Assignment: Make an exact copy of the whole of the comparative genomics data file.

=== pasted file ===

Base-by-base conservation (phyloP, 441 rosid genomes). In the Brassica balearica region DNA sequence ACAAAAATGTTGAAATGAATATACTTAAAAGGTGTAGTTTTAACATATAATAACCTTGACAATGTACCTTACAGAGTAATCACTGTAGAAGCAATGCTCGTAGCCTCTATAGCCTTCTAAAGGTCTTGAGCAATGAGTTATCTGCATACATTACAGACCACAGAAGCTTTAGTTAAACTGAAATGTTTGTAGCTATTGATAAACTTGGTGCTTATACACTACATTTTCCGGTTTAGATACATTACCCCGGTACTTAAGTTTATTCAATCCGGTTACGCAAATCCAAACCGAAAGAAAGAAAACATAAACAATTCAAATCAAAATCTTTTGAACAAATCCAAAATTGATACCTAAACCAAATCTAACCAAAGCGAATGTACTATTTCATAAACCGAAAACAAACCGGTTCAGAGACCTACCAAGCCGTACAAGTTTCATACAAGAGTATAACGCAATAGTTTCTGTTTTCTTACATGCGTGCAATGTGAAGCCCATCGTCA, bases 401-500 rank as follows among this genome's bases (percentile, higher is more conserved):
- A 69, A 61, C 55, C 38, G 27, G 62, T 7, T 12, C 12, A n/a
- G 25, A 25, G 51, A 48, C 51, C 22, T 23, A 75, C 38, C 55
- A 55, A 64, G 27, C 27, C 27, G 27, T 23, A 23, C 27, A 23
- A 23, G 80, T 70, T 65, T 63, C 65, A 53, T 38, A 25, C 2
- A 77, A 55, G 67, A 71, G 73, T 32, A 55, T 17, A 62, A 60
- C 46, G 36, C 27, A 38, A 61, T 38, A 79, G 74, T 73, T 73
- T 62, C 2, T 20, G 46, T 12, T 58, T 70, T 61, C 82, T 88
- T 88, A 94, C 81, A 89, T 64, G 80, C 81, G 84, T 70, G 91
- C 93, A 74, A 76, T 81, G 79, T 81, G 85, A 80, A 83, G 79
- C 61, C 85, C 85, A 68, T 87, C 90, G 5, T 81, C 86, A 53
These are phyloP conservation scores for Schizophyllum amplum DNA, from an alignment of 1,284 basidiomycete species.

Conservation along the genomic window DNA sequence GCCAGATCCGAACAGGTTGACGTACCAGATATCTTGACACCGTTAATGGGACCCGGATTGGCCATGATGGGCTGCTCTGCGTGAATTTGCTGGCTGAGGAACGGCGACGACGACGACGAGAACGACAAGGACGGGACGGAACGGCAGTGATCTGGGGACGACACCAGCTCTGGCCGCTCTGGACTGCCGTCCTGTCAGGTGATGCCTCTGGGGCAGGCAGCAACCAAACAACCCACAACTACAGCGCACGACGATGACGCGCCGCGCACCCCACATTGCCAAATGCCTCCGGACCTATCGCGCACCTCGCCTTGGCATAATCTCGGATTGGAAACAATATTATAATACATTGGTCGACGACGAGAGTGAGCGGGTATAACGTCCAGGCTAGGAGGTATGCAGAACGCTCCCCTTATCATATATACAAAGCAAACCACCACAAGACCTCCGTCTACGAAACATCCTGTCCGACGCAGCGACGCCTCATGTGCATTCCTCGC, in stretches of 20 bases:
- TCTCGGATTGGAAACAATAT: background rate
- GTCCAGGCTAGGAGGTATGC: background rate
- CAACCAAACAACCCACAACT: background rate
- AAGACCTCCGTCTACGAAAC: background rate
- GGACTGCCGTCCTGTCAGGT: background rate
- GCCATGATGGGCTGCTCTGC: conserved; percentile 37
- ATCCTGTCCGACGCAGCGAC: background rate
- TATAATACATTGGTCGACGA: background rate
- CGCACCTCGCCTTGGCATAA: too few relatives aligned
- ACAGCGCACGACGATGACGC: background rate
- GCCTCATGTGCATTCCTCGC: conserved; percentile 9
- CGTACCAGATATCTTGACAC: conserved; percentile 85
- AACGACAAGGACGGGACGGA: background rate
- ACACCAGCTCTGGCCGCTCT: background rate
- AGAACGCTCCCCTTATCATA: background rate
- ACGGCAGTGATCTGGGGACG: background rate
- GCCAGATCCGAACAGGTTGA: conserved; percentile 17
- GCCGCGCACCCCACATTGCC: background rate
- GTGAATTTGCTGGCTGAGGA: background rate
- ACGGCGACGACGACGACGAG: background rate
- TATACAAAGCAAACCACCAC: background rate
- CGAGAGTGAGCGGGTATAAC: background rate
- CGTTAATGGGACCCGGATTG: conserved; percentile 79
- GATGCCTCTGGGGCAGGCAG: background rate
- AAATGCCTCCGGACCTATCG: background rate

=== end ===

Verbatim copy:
Base-by-base conservation (phyloP, 441 rosid genomes). In the Brassica balearica region DNA sequence ACAAAAATGTTGAAATGAATATACTTAAAAGGTGTAGTTTTAACATATAATAACCTTGACAATGTACCTTACAGAGTAATCACTGTAGAAGCAATGCTCGTAGCCTCTATAGCCTTCTAAAGGTCTTGAGCAATGAGTTATCTGCATACATTACAGACCACAGAAGCTTTAGTTAAACTGAAATGTTTGTAGCTATTGATAAACTTGGTGCTTATACACTACATTTTCCGGTTTAGATACATTACCCCGGTACTTAAGTTTATTCAATCCGGTTACGCAAATCCAAACCGAAAGAAAGAAAACATAAACAATTCAAATCAAAATCTTTTGAACAAATCCAAAATTGATACCTAAACCAAATCTAACCAAAGCGAATGTACTATTTCATAAACCGAAAACAAACCGGTTCAGAGACCTACCAAGCCGTACAAGTTTCATACAAGAGTATAACGCAATAGTTTCTGTTTTCTTACATGCGTGCAATGTGAAGCCCATCGTCA, bases 401-500 rank as follows among this genome's bases (percentile, higher is more conserved):
- A 69, A 61, C 55, C 38, G 27, G 62, T 7, T 12, C 12, A n/a
- G 25, A 25, G 51, A 48, C 51, C 22, T 23, A 75, C 38, C 55
- A 55, A 64, G 27, C 27, C 27, G 27, T 23, A 23, C 27, A 23
- A 23, G 80, T 70, T 65, T 63, C 65, A 53, T 38, A 25, C 2
- A 77, A 55, G 67, A 71, G 73, T 32, A 55, T 17, A 62, A 60
- C 46, G 36, C 27, A 38, A 61, T 38, A 79, G 74, T 73, T 73
- T 62, C 2, T 20, G 46, T 12, T 58, T 70, T 61, C 82, T 88
- T 88, A 94, C 81, A 89, T 64, G 80, C 81, G 84, T 70, G 91
- C 93, A 74, A 76, T 81, G 79, T 81, G 85, A 80, A 83, G 79
- C 61, C 85, C 85, A 68, T 87, C 90, G 5, T 81, C 86, A 53
These are phyloP conservation scores for Schizophyllum amplum DNA, from an alignment of 1,284 basidiomycete species.

Conservation along the genomic window DNA sequence GCCAGATCCGAACAGGTTGACGTACCAGATATCTTGACACCGTTAATGGGACCCGGATTGGCCATGATGGGCTGCTCTGCGTGAATTTGCTGGCTGAGGAACGGCGACGACGACGACGAGAACGACAAGGACGGGACGGAACGGCAGTGATCTGGGGACGACACCAGCTCTGGCCGCTCTGGACTGCCGTCCTGTCAGGTGATGCCTCTGGGGCAGGCAGCAACCAAACAACCCACAACTACAGCGCACGACGATGACGCGCCGCGCACCCCACATTGCCAAATGCCTCCGGACCTATCGCGCACCTCGCCTTGGCATAATCTCGGATTGGAAACAATATTATAATACATTGGTCGACGACGAGAGTGAGCGGGTATAACGTCCAGGCTAGGAGGTATGCAGAACGCTCCCCTTATCATATATACAAAGCAAACCACCACAAGACCTCCGTCTACGAAACATCCTGTCCGACGCAGCGACGCCTCATGTGCATTCCTCGC, in stretches of 20 bases:
- TCTCGGATTGGAAACAATAT: background rate
- GTCCAGGCTAGGAGGTATGC: background rate
- CAACCAAACAACCCACAACT: background rate
- AAGACCTCCGTCTACGAAAC: background rate
- GGACTGCCGTCCTGTCAGGT: background rate
- GCCATGATGGGCTGCTCTGC: conserved; percentile 37
- ATCCTGTCCGACGCAGCGAC: background rate
- TATAATACATTGGTCGACGA: background rate
- CGCACCTCGCCTTGGCATAA: too few relatives aligned
- ACAGCGCACGACGATGACGC: background rate
- GCCTCATGTGCATTCCTCGC: conserved; percentile 9
- CGTACCAGATATCTTGACAC: conserved; percentile 85
- AACGACAAGGACGGGACGGA: background rate
- ACACCAGCTCTGGCCGCTCT: background rate
- AGAACGCTCCCCTTATCATA: background rate
- ACGGCAGTGATCTGGGGACG: background rate
- GCCAGATCCGAACAGGTTGA: conserved; percentile 17
- GCCGCGCACCCCACATTGCC: background rate
- GTGAATTTGCTGGCTGAGGA: background rate
- ACGGCGACGACGACGACGAG: background rate
- TATACAAAGCAAACCACCAC: background rate
- CGAGAGTGAGCGGGTATAAC: background rate
- CGTTAATGGGACCCGGATTG: conserved; percentile 79
- GATGCCTCTGGGGCAGGCAG: background rate
- AAATGCCTCCGGACCTATCG: background rate